The use of multi-base gun propellants in artillery ammunition creates 0.3 pounds of solvent emissions for every pound of propellant used. At expected production rates of 3 million pounds per year, this represents the largest source of volatile organic compound (VOC) emissions due to gun propellant production.
This project seeks to demonstrate the feasibility of reducing or eliminating the emission of VOCs and solvents associated with the production of gun propellants through the use of thermoplastic elastomer (TPE) propellants.
New TPE propellant formulations were designed to permit solventless processing while simultaneously meeting performance and safety requirements. This required evaluating the most promising TPEs, determining the proper composition and molecular weight of the TPE, and optimizing the choice and amount of oxidizer used in the propellant. A solventless process was then demonstrated on a pilot plant scale. The manufacturability, safety, sensitivity, and performance properties of the propellant produced were evaluated in “proof-of-principle” tests.
Bis-azidomethyloxetane and azidomethylmethyloxetane (BAMO-AMMO) was chosen over Hytrel to be used as the binder propellant in processing development and demonstration and in gun firing trials. The Naval Surface Warfare Center-Indian Head Division (NSWC-IHD) successfully processed 10 pounds of BAT-5RDX (35%/65% BAMO/AMMO) TPE propellant from individual feed streams on the 40mm Twin Screw Extruder. The NSWCIDH also renewed the Interim Hazard Classification of BAMO-AMMO propellants being evaluated under this project. In addition, propellant grains of BAT-5RDX composition have been prepared at Thiokol by batch mixing followed by twin-screw extrusion processing. This project was completed in FY 1999.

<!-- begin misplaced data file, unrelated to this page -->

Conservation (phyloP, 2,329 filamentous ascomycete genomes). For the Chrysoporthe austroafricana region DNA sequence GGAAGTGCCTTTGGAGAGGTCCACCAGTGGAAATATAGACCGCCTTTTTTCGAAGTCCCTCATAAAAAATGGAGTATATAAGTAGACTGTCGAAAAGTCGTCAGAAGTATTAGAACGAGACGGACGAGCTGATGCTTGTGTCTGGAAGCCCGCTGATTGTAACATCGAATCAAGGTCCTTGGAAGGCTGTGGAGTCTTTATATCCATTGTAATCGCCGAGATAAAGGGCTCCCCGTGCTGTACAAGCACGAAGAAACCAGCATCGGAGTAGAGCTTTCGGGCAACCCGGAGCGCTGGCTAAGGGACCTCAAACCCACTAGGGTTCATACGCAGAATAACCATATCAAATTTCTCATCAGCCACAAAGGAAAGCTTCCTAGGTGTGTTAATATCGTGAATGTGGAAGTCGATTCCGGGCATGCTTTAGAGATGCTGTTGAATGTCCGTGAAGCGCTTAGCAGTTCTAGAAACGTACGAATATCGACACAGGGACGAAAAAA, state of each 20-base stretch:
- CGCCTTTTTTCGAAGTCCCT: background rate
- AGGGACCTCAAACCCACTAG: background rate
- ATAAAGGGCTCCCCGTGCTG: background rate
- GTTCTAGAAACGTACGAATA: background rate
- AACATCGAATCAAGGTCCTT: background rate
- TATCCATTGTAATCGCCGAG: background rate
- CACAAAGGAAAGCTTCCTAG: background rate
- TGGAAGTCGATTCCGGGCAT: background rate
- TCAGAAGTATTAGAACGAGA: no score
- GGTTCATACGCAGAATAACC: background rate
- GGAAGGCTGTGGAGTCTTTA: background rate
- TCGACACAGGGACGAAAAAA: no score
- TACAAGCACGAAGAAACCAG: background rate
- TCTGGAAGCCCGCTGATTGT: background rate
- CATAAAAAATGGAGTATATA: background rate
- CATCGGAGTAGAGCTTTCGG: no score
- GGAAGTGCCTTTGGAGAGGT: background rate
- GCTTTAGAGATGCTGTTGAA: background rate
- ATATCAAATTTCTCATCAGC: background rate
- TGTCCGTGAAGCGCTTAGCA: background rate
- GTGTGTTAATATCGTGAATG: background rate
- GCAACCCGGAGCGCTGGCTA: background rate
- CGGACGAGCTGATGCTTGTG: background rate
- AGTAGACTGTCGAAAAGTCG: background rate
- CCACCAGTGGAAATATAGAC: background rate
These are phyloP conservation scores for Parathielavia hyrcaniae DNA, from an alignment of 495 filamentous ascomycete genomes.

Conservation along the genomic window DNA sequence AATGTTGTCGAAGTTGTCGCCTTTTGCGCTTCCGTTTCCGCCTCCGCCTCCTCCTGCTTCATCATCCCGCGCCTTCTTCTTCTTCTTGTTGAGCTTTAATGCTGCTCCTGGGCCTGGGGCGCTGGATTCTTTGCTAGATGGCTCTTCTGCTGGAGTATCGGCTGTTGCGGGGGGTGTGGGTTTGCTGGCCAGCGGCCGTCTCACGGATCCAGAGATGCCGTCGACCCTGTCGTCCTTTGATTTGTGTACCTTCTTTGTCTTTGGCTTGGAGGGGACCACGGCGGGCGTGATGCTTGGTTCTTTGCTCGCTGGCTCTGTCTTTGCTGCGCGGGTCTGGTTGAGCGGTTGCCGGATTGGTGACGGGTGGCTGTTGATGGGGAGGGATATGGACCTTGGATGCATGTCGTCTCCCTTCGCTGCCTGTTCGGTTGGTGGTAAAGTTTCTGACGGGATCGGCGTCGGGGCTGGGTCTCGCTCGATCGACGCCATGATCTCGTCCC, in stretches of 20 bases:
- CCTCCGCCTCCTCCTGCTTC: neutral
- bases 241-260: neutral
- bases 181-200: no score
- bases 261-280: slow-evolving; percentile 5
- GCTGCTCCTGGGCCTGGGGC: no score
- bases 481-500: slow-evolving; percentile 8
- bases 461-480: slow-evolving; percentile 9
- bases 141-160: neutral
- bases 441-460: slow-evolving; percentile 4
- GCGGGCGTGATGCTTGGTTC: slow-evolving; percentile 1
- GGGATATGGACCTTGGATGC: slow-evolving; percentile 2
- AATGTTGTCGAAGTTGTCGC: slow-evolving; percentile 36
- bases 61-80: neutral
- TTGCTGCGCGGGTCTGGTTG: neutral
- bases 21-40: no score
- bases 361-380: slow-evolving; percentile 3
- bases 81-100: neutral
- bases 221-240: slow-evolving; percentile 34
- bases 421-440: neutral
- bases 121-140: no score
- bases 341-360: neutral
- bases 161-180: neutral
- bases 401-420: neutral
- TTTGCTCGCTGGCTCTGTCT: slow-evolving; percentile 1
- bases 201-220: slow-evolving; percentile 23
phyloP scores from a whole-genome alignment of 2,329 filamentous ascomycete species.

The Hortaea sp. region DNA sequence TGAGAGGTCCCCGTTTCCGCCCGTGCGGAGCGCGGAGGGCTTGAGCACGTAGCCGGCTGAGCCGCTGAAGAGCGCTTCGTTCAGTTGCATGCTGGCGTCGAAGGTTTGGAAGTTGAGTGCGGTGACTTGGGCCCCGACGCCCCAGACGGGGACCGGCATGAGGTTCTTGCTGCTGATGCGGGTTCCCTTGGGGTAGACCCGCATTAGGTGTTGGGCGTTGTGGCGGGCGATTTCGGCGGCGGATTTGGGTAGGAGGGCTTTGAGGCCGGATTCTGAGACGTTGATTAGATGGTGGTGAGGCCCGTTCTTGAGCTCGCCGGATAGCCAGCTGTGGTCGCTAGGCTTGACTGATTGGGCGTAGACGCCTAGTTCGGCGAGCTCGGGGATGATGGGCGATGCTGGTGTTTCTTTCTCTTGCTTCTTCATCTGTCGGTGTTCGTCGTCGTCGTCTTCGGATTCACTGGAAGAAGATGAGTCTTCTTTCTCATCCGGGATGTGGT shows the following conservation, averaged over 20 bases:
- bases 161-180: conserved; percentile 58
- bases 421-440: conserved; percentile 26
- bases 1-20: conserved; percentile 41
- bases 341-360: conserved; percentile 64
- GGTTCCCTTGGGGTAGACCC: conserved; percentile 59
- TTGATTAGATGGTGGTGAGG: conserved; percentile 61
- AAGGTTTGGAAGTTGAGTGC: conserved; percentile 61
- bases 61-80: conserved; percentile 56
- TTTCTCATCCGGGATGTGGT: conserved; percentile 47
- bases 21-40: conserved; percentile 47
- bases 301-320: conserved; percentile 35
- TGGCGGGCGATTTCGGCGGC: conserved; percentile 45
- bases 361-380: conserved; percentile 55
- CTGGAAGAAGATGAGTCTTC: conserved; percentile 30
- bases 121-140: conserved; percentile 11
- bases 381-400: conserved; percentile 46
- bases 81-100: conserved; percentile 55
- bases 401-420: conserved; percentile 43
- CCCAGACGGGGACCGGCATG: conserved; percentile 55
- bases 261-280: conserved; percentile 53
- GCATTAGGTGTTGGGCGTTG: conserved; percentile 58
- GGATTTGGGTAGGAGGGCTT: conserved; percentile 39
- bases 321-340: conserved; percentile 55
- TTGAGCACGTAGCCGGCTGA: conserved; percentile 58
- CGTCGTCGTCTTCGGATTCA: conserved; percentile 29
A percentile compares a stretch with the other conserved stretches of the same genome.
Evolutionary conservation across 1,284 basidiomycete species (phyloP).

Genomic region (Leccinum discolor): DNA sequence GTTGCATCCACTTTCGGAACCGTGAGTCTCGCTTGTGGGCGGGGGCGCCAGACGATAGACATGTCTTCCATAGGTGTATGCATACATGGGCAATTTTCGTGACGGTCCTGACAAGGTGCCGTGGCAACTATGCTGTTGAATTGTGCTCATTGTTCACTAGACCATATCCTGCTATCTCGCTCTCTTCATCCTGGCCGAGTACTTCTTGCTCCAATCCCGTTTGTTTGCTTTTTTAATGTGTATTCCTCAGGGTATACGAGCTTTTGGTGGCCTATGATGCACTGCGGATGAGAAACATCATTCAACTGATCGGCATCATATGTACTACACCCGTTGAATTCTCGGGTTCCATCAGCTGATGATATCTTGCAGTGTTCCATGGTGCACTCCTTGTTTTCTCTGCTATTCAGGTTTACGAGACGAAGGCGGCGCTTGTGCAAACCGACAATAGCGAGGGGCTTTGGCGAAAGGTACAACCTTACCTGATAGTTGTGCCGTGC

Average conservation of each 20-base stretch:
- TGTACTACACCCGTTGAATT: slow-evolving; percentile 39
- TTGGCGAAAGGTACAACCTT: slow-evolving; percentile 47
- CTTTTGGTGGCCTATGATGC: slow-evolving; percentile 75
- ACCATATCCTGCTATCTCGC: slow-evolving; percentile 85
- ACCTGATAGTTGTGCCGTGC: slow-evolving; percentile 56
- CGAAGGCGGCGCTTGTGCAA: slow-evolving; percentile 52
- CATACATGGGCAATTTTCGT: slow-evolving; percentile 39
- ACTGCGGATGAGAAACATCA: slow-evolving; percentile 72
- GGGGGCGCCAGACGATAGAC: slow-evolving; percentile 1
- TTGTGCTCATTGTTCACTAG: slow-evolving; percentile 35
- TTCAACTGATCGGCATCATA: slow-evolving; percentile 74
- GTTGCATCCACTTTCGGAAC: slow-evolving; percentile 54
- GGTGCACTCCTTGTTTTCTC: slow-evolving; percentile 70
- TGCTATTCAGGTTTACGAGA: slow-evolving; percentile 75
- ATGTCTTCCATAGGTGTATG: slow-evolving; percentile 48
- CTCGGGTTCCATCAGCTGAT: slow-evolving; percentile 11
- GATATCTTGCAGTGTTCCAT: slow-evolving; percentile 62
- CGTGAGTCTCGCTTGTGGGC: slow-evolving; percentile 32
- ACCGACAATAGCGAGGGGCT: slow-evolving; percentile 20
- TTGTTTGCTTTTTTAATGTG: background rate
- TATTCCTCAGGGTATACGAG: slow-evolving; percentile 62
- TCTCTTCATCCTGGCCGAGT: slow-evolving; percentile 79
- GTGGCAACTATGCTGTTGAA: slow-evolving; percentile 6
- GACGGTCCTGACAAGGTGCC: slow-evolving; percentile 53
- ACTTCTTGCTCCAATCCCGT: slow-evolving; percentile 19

Once the technology is fully developed and implemented, solvent emissions from triple-base gun propellant manufacture can be eliminated. This will include the elimination of approximately 500,000 pounds per year of VOC emissions, 400,000 pounds per year of other solvent emissions, as well as the elimination of scrap propellant. Cost saving will result from a reduction in the need for VOC elimination facility modifications, the elimination of solvent costs, and a decrease in energy costs associated with heating drying houses.